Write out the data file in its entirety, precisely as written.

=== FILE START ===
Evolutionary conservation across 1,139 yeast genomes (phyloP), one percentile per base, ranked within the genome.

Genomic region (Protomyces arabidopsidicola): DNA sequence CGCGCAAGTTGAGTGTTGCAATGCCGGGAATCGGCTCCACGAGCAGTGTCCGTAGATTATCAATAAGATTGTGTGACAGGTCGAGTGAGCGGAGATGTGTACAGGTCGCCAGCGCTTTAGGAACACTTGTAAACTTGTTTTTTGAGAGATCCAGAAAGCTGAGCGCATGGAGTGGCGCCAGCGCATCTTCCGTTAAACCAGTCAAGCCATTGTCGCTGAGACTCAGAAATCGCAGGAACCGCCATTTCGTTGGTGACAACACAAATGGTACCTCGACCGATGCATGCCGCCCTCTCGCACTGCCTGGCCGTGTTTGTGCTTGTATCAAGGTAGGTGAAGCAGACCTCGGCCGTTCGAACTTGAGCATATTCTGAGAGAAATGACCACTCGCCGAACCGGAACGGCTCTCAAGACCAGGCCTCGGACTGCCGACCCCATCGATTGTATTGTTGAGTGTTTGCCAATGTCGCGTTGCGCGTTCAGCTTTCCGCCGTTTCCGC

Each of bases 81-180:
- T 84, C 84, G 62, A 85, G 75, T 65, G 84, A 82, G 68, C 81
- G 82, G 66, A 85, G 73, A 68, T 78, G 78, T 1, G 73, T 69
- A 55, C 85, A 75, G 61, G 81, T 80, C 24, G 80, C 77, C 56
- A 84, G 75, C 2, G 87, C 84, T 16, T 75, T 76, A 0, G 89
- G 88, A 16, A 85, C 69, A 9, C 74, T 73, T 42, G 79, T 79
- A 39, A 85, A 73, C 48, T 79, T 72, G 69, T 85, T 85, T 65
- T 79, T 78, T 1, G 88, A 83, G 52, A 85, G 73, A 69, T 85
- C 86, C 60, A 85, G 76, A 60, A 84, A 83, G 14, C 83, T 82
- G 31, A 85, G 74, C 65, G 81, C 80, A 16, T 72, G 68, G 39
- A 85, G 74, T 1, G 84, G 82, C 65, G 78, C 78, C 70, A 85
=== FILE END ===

Evolutionary conservation across 1,139 yeast genomes (phyloP), one percentile per base, ranked within the genome.

Genomic region (Protomyces arabidopsidicola): DNA sequence CGCGCAAGTTGAGTGTTGCAATGCCGGGAATCGGCTCCACGAGCAGTGTCCGTAGATTATCAATAAGATTGTGTGACAGGTCGAGTGAGCGGAGATGTGTACAGGTCGCCAGCGCTTTAGGAACACTTGTAAACTTGTTTTTTGAGAGATCCAGAAAGCTGAGCGCATGGAGTGGCGCCAGCGCATCTTCCGTTAAACCAGTCAAGCCATTGTCGCTGAGACTCAGAAATCGCAGGAACCGCCATTTCGTTGGTGACAACACAAATGGTACCTCGACCGATGCATGCCGCCCTCTCGCACTGCCTGGCCGTGTTTGTGCTTGTATCAAGGTAGGTGAAGCAGACCTCGGCCGTTCGAACTTGAGCATATTCTGAGAGAAATGACCACTCGCCGAACCGGAACGGCTCTCAAGACCAGGCCTCGGACTGCCGACCCCATCGATTGTATTGTTGAGTGTTTGCCAATGTCGCGTTGCGCGTTCAGCTTTCCGCCGTTTCCGC

Each of bases 81-180:
- T 84, C 84, G 62, A 85, G 75, T 65, G 84, A 82, G 68, C 81
- G 82, G 66, A 85, G 73, A 68, T 78, G 78, T 1, G 73, T 69
- A 55, C 85, A 75, G 61, G 81, T 80, C 24, G 80, C 77, C 56
- A 84, G 75, C 2, G 87, C 84, T 16, T 75, T 76, A 0, G 89
- G 88, A 16, A 85, C 69, A 9, C 74, T 73, T 42, G 79, T 79
- A 39, A 85, A 73, C 48, T 79, T 72, G 69, T 85, T 85, T 65
- T 79, T 78, T 1, G 88, A 83, G 52, A 85, G 73, A 69, T 85
- C 86, C 60, A 85, G 76, A 60, A 84, A 83, G 14, C 83, T 82
- G 31, A 85, G 74, C 65, G 81, C 80, A 16, T 72, G 68, G 39
- A 85, G 74, T 1, G 84, G 82, C 65, G 78, C 78, C 70, A 85